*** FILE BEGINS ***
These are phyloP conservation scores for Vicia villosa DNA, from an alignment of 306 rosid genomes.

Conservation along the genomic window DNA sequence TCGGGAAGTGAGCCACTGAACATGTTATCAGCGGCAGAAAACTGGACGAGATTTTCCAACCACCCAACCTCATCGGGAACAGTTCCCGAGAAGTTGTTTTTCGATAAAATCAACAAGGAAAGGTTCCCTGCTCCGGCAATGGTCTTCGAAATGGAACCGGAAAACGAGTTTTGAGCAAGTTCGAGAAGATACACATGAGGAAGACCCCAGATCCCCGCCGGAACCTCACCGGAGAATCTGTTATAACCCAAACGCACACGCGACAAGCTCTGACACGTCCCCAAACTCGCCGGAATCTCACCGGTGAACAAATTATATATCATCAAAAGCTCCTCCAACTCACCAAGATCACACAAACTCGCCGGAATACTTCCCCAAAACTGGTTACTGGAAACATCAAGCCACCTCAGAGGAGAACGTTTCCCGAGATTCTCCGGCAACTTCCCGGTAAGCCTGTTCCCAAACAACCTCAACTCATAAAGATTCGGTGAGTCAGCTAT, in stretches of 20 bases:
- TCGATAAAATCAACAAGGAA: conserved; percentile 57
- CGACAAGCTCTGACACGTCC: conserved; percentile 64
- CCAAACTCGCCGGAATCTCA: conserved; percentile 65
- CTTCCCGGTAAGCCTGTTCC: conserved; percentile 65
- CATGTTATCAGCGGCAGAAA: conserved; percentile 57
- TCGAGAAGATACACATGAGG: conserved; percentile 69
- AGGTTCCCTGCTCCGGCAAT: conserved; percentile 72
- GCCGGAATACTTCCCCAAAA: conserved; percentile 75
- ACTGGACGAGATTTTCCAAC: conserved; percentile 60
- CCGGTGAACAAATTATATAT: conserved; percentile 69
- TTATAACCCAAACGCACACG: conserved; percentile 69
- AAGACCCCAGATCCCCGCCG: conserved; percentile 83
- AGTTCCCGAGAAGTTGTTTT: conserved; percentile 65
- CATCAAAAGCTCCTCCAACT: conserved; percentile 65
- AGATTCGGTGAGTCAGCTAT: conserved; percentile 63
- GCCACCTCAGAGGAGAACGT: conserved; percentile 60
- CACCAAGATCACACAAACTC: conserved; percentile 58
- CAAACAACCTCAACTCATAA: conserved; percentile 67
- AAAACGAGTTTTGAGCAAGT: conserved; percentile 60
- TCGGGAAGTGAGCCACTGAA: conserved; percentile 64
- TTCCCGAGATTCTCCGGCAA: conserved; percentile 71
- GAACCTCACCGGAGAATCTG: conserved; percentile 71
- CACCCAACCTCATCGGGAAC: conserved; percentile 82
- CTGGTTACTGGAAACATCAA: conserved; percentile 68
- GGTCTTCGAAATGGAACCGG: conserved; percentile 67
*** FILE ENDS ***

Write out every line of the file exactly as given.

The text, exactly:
These are phyloP conservation scores for Vicia villosa DNA, from an alignment of 306 rosid genomes.

Conservation along the genomic window DNA sequence TCGGGAAGTGAGCCACTGAACATGTTATCAGCGGCAGAAAACTGGACGAGATTTTCCAACCACCCAACCTCATCGGGAACAGTTCCCGAGAAGTTGTTTTTCGATAAAATCAACAAGGAAAGGTTCCCTGCTCCGGCAATGGTCTTCGAAATGGAACCGGAAAACGAGTTTTGAGCAAGTTCGAGAAGATACACATGAGGAAGACCCCAGATCCCCGCCGGAACCTCACCGGAGAATCTGTTATAACCCAAACGCACACGCGACAAGCTCTGACACGTCCCCAAACTCGCCGGAATCTCACCGGTGAACAAATTATATATCATCAAAAGCTCCTCCAACTCACCAAGATCACACAAACTCGCCGGAATACTTCCCCAAAACTGGTTACTGGAAACATCAAGCCACCTCAGAGGAGAACGTTTCCCGAGATTCTCCGGCAACTTCCCGGTAAGCCTGTTCCCAAACAACCTCAACTCATAAAGATTCGGTGAGTCAGCTAT, in stretches of 20 bases:
- TCGATAAAATCAACAAGGAA: conserved; percentile 57
- CGACAAGCTCTGACACGTCC: conserved; percentile 64
- CCAAACTCGCCGGAATCTCA: conserved; percentile 65
- CTTCCCGGTAAGCCTGTTCC: conserved; percentile 65
- CATGTTATCAGCGGCAGAAA: conserved; percentile 57
- TCGAGAAGATACACATGAGG: conserved; percentile 69
- AGGTTCCCTGCTCCGGCAAT: conserved; percentile 72
- GCCGGAATACTTCCCCAAAA: conserved; percentile 75
- ACTGGACGAGATTTTCCAAC: conserved; percentile 60
- CCGGTGAACAAATTATATAT: conserved; percentile 69
- TTATAACCCAAACGCACACG: conserved; percentile 69
- AAGACCCCAGATCCCCGCCG: conserved; percentile 83
- AGTTCCCGAGAAGTTGTTTT: conserved; percentile 65
- CATCAAAAGCTCCTCCAACT: conserved; percentile 65
- AGATTCGGTGAGTCAGCTAT: conserved; percentile 63
- GCCACCTCAGAGGAGAACGT: conserved; percentile 60
- CACCAAGATCACACAAACTC: conserved; percentile 58
- CAAACAACCTCAACTCATAA: conserved; percentile 67
- AAAACGAGTTTTGAGCAAGT: conserved; percentile 60
- TCGGGAAGTGAGCCACTGAA: conserved; percentile 64
- TTCCCGAGATTCTCCGGCAA: conserved; percentile 71
- GAACCTCACCGGAGAATCTG: conserved; percentile 71
- CACCCAACCTCATCGGGAAC: conserved; percentile 82
- CTGGTTACTGGAAACATCAA: conserved; percentile 68
- GGTCTTCGAAATGGAACCGG: conserved; percentile 67